It is worth to emphasize that the systematic differences among γX,γXX, andcould be observed only when ℓe and ℓh exhibit a large difference. For small InAs QDs, electron gradually lose confinement as the dot size reduces, which in turn push the electron level toward the wetting-layer continuum, resulting in a more extended electron wave function penetrating into the barrier material . On the other hand, the hole wave function remains well localized in the QDs, leading to a large difference between ℓe and ℓh. For larger In(Ga) As QDs, since ℓe and ℓh are expected to be similar, the diamagnetic response of all exciton complexes will be nearly identical , so that the magnetic response of interparticle Coulomb energies of such strongly confined few-particle systems becomes unable to resolve experimentally.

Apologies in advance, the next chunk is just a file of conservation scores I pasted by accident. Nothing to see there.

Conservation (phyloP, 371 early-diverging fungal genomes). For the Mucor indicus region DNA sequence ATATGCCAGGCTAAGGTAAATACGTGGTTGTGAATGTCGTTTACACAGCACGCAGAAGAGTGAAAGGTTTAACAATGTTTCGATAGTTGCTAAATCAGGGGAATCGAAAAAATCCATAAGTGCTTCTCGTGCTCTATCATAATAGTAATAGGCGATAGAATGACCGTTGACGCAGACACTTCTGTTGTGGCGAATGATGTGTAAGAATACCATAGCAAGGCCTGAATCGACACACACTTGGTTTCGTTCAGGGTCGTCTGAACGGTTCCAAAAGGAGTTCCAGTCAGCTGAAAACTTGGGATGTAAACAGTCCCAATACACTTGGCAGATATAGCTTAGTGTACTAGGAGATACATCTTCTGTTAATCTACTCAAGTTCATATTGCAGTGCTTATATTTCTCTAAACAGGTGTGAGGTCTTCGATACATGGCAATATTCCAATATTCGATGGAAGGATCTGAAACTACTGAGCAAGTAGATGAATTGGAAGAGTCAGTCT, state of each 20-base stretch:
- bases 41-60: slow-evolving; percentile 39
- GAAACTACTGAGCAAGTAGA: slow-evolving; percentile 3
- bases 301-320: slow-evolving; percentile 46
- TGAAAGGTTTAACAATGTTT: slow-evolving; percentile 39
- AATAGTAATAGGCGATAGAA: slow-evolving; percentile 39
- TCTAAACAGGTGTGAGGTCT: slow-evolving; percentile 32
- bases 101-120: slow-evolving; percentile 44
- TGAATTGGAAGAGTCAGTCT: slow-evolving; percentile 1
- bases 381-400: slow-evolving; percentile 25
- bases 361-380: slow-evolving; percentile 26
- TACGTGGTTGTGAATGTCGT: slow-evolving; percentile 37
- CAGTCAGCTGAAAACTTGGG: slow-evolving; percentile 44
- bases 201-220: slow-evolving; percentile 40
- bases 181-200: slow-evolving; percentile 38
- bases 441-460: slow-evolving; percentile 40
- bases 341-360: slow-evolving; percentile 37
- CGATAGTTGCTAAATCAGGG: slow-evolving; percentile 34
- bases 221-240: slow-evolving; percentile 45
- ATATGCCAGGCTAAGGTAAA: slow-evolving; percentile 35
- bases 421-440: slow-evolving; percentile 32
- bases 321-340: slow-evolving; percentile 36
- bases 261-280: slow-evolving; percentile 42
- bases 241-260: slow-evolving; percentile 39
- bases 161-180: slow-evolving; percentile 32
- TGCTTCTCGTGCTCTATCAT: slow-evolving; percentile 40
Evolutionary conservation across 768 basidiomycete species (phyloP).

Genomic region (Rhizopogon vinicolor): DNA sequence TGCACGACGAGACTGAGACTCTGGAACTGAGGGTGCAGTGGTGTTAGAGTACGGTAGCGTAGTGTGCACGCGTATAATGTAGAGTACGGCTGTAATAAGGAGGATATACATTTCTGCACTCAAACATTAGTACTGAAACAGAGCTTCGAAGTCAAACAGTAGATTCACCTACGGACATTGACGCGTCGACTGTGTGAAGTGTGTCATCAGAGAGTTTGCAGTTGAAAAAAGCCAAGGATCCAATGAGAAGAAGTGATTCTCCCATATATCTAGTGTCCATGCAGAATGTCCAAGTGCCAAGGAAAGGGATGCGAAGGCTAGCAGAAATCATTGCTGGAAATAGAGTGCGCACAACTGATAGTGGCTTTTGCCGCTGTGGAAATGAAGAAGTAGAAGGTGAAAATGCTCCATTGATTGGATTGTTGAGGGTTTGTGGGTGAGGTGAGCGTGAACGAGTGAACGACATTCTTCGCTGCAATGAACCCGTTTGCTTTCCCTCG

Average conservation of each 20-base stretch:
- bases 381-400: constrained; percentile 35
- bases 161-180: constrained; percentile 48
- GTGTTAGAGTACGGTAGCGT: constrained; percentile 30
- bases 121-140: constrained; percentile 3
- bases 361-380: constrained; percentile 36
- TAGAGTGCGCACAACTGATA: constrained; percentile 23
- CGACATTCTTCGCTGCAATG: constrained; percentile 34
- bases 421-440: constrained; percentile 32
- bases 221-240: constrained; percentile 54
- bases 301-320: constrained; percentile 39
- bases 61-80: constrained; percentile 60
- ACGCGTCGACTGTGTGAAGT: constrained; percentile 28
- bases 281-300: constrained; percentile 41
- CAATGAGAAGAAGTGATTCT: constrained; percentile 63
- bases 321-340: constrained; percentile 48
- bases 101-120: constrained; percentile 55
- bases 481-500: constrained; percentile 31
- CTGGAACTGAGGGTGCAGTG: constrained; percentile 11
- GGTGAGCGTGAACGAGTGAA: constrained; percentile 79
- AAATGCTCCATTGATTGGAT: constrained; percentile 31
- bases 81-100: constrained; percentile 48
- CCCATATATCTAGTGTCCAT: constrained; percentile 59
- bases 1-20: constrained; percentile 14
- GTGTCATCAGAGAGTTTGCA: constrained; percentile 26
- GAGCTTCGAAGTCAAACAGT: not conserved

whereand. Because of ℓh < ℓe and,andonly have minor influences on the overall diamagnetism. Accordingly, we obtainand. Equation (3) makes clear how the difference in ℓe,i and ℓe,f can lead to anomalous diamagnetic shifts for X−. For a normal case of ℓe,i ≈ ℓe,f = ℓe, we haveand. That is, the X− diamagnetic shift behaves as the usual B2 dependence with a coefficient similar to that of X. A very interesting case occurs when, which leads to 2γe,i = γe,f and cancels out the B2 term, resulting in a dominant B4-dependent energy shift. The energy shift shown in Fig. 3(b) exhibits both quadratic and quartic B dependence. Therefore, the measured curvature can also be a sensitive probe to the change in wave function extents between the initial and the final-state electrons of X−.